What’s your story? Share if you like, post here or email me anytime at [email protected].

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About C. Edward Sellner

A full-time professional freelancer, Sellner has credits as a comics writer, prose author, colorist, artist, and editor from multiple publishers. He is the co-founder and Chief Creative Officer of Visionary Creative Services, one of the best-known production studios and digital publishers in the industry. The studio opened in 2006 and since then has published over 70 different titles in its digital line, and been involved in over a hundred different projects in production. Its clients range from Hollywood producers to international sports stars to other studios and publishers. It became the first independent studio to enter the licensing game with the announcement of its Deadlands license, which has since been published in comics from Image and IDW and novels from Tor Books. The studio also hosts a successful internship program where interns get practical, real-world freelancing experience, including paid work on actual jobs fitting their skill levels. Learn more at www.visionarycreativeservices.com!

Weekly Visions 12.29.16: Our New Year’s Resolutions

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If you’re a regular you may have noticed – we’re quite proud of our name. As we’ve mentioned before, it’s largely because when we chose a name for the studio, we wanted a name to grow into, and we feel we’ve done a pretty good job of doing that so far. But what exactly does it mean for us to live up to that name, to grow into it?

Most assume it just means producing top quality content, garnering top recommended lists, awards, and other nods, which we’ve done. Others assume it means being first or best at what we do and we’ve hit those marks as well in a lot of ways. All of which is wonderful, but only a part of what living up to that name means for us.

For us being Visionary is about being the best creative studio for creators – a haven where creators are treated fairly with respect and appreciation, where they are front and center in their work, as invested as they want to be and taken care of while doing it.  It’s also about being the best creative studio for publishers – going above and beyond to make sure everything they need is done not just to spec, but to perfection. It’s about being the best creative studio for retailers – where they see us as we see them – vital partners in launching any product or series. Our product carries our brand and we’ve always done our best to support retailers and venues on every front, even when others just step back and let the publishers carry that weight.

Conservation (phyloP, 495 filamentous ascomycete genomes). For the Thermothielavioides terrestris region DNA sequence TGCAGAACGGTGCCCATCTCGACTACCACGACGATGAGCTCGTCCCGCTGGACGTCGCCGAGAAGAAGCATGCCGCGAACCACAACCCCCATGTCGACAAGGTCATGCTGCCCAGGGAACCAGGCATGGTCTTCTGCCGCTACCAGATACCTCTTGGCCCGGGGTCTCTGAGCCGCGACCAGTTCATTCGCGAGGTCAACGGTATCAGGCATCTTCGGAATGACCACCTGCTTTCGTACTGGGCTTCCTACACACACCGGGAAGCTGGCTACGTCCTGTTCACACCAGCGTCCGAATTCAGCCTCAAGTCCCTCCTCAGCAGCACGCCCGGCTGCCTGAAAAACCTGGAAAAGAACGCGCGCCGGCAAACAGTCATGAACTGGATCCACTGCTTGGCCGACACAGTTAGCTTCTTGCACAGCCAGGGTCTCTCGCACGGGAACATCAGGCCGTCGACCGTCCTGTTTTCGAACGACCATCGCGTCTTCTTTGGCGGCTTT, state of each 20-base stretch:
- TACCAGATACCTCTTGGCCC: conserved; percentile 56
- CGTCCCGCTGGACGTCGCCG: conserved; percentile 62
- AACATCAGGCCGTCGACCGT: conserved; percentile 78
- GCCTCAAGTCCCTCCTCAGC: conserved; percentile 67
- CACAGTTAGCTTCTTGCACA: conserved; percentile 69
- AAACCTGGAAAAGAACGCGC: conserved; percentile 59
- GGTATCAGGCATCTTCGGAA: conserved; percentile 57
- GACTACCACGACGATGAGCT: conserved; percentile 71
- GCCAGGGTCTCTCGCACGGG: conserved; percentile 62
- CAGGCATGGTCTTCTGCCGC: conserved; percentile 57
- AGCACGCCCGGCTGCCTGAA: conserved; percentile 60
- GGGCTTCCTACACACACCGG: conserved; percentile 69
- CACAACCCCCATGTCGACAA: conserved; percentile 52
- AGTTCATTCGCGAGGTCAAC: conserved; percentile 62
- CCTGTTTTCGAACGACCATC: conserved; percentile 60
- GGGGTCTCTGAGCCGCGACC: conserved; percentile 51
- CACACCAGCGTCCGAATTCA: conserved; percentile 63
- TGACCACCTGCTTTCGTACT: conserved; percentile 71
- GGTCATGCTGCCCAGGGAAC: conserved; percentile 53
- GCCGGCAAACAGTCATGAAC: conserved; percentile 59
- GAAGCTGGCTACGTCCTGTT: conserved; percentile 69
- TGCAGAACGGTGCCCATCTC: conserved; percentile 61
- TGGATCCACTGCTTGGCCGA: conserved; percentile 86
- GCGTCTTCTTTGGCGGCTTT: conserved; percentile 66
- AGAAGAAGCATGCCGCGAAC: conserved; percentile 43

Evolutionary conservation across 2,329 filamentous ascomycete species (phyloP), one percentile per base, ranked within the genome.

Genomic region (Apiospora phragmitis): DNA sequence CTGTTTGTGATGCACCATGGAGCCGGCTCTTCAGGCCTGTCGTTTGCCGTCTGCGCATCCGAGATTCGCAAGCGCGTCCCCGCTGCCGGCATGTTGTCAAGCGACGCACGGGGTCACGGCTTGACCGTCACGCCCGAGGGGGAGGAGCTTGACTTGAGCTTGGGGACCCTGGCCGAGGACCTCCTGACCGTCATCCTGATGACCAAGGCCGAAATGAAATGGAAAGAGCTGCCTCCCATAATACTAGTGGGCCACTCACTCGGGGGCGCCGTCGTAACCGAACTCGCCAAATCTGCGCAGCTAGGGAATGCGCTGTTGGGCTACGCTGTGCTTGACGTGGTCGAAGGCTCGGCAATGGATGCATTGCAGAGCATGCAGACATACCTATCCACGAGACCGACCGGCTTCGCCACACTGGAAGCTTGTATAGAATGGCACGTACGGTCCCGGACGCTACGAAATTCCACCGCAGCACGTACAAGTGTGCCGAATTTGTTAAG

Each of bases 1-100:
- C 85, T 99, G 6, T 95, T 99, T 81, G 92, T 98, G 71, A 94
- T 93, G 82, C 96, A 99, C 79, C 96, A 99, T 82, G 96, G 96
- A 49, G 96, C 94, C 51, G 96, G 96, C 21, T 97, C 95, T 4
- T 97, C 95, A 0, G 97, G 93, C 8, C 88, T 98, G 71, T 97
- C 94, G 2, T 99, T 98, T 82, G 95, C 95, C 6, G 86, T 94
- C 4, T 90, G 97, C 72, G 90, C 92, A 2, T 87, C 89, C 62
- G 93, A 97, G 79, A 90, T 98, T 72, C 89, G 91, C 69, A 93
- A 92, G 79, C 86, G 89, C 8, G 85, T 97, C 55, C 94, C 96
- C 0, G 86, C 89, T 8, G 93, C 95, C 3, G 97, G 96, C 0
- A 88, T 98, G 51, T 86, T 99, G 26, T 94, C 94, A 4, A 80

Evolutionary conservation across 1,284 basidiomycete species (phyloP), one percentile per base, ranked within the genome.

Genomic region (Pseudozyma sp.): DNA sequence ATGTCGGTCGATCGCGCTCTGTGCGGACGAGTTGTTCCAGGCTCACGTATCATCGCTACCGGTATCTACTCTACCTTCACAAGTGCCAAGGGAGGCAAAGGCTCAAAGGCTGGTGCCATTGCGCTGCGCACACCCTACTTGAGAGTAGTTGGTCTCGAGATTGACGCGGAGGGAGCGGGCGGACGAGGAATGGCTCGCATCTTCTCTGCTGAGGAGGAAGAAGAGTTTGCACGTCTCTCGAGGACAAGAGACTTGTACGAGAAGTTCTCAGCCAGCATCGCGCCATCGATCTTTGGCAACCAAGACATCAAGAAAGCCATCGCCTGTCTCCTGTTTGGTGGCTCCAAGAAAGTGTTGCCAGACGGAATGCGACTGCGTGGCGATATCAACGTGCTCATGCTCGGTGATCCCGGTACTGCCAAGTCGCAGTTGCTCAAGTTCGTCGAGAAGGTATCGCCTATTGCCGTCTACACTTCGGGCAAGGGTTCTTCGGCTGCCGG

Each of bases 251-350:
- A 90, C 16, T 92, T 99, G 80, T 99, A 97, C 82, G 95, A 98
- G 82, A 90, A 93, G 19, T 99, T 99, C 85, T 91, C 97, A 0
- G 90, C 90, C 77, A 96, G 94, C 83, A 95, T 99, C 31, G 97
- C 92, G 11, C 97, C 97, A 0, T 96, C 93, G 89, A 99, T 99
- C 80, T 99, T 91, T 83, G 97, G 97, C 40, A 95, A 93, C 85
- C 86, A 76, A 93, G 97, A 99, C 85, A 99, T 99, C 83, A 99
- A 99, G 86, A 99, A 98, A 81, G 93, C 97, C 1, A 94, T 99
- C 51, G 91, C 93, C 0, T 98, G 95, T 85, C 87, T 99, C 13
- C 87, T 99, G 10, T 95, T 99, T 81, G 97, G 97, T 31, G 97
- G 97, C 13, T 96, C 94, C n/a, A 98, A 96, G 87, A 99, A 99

Most importantly it means for us to be the best creative studio for our clients and our fans. Whether it’s someone who’s hired us for a project, or someone who’s plunked down their hard earned cash for one of our books, we want to make sure they get everything they expected and so much more. It’s one-on-one client and fan relations, answering questions, working out solutions, getting things done and in the hands of those wanting it that plays a big part of what being Visionary is all about. Call our main line, you get one of our Chief executives, email us, you get one of our key staff, message us on Facebook, you get a response almost immediately. We love meeting people at conventions (it’s why we do so many) and we love nothing more than when someone gets excited about a new book from us because it means we got it right.